A.K. Marshall / Blog Hop / Coffin Hop / Erik Gustafson / Halloween / Horror / Impartials and Immortals / Jason Darrick / Jessica McHugh / Samhain

The Time To Coffin Hop Is Upon Us!


*throws scary confetti*
HAPPY COFFIN HOP!
That’s right, all the fun we’ve been hinting at is finally getting underway. If there’s one thing I’ve learned since signing up for Coffin Hop, it’s that Halloween is sacrosanct. So very much so, in fact, that one day out of the year doesn’t satisfy us (yes, I’m including myself). We need an entire week devoted to Halloween and the things that go bump in the night.
I have absolutely no problem with this, because in the novels that I write, the things that go bump in the night have been around a lot longer than that. They’ve been around since the days when Halloween was still called Samhain.
What’s that? You don’t know where Halloween came from? Well, let me tell you.
Halloween got its start as Samhain (pronounced sow-een), the Celtic festival that marked the beginning of the year and the shift to winter. It was at this time that animals were brought down from the summer pastures and slaughtered if need be. Crops were harvested and the Celts feasted… with a seat at the table for their dead kinfolk. You see, Samhain was also one of the times of the year when the borders between this world and the next were at their thinnest. The dead were free to roam the earth and the living had no control over it. So, you might get your aunt Orla sitting at the table with you, finally sharing that recipe she swore to take to the grave, or you might get the angry, bitter young man one of your guests murdered, seeking vengeance. You just never knew!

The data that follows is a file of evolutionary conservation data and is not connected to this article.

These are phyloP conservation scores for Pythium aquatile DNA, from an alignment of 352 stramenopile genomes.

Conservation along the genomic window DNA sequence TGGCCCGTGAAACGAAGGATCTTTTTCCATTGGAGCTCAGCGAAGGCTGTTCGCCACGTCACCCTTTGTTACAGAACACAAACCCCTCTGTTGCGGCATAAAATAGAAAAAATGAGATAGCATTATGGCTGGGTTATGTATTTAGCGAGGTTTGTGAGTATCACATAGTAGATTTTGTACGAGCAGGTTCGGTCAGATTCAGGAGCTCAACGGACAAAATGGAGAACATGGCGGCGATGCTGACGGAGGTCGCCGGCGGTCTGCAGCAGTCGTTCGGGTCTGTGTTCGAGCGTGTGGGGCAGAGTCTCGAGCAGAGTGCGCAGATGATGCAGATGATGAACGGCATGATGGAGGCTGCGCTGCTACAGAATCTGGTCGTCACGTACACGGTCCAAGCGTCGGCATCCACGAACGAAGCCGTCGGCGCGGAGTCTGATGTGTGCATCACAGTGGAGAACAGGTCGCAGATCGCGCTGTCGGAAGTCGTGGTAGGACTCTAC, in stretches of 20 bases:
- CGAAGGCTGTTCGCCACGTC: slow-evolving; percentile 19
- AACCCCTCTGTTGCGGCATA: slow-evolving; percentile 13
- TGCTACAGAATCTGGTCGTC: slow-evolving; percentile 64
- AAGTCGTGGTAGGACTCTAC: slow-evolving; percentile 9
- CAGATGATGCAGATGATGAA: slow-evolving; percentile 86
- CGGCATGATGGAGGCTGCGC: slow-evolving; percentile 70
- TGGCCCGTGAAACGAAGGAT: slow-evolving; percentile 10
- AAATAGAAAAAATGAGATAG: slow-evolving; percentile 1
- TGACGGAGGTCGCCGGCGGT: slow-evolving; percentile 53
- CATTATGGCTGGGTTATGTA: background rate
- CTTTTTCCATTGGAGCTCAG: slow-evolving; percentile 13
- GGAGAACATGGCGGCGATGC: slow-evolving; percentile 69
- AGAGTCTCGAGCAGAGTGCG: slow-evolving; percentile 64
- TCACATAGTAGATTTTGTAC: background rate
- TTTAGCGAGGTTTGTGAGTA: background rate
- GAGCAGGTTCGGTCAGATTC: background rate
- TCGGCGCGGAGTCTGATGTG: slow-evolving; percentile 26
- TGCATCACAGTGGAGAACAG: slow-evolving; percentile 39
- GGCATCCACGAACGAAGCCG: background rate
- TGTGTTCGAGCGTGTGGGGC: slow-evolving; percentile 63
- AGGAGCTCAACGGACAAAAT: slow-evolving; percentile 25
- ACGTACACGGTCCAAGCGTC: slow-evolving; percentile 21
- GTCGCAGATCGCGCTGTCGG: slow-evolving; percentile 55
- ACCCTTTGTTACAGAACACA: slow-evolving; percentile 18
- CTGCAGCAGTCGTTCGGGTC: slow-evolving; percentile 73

And the dead weren’t all that walked the earth, oh no. Despite the mythical Fae forebears, the Tuatha Dé Danann, having been driven underground long ago by the conquering Milesians, they were permitted to walk unfettered amongst humans on Samhain. The people learned not to draw the ire of the Fae folk, for Samhain was the night where they could be carried off into the faery hills, to live forever without ever seeing their family again. The people carried salt or iron to ward them off, carried carved lanterns with the three-fold purpose of sight, representing the spirits that may have been afoot, and protecting themselves from them. People continued to leave out gifts of food and drink for the wandering dead and even began dressing like the dead themselves.
Sound familiar? It should. Most of the customs observed at Samhain have since trickled down to become part of Halloween, the holiday that we know now as a result of Christianity’s attempts to remove the pagan aspect of the festival. First came All Saints Day, and then came All Hallows Eve, then Hallow Evening, and finally the word we now recognize: Hallowe’en or Halloween.
Now, with all those travelling dead and roaming faeries… Who’s to say some of them didn’t stay? How do we know some of them aren’t still here and hiding from us in plain sight?
Well, we don’t. At least, most of us don’t. Should you wind up as a character in one of my books, chances are you’ll find out pretty quickly that you should still be wary of Oíche Shamhna—Samhain night. Because just like those days of old, you don’t know if you’re going to get the nice benefactor or the vengeful hate-filled wretch.
. . . . *pause*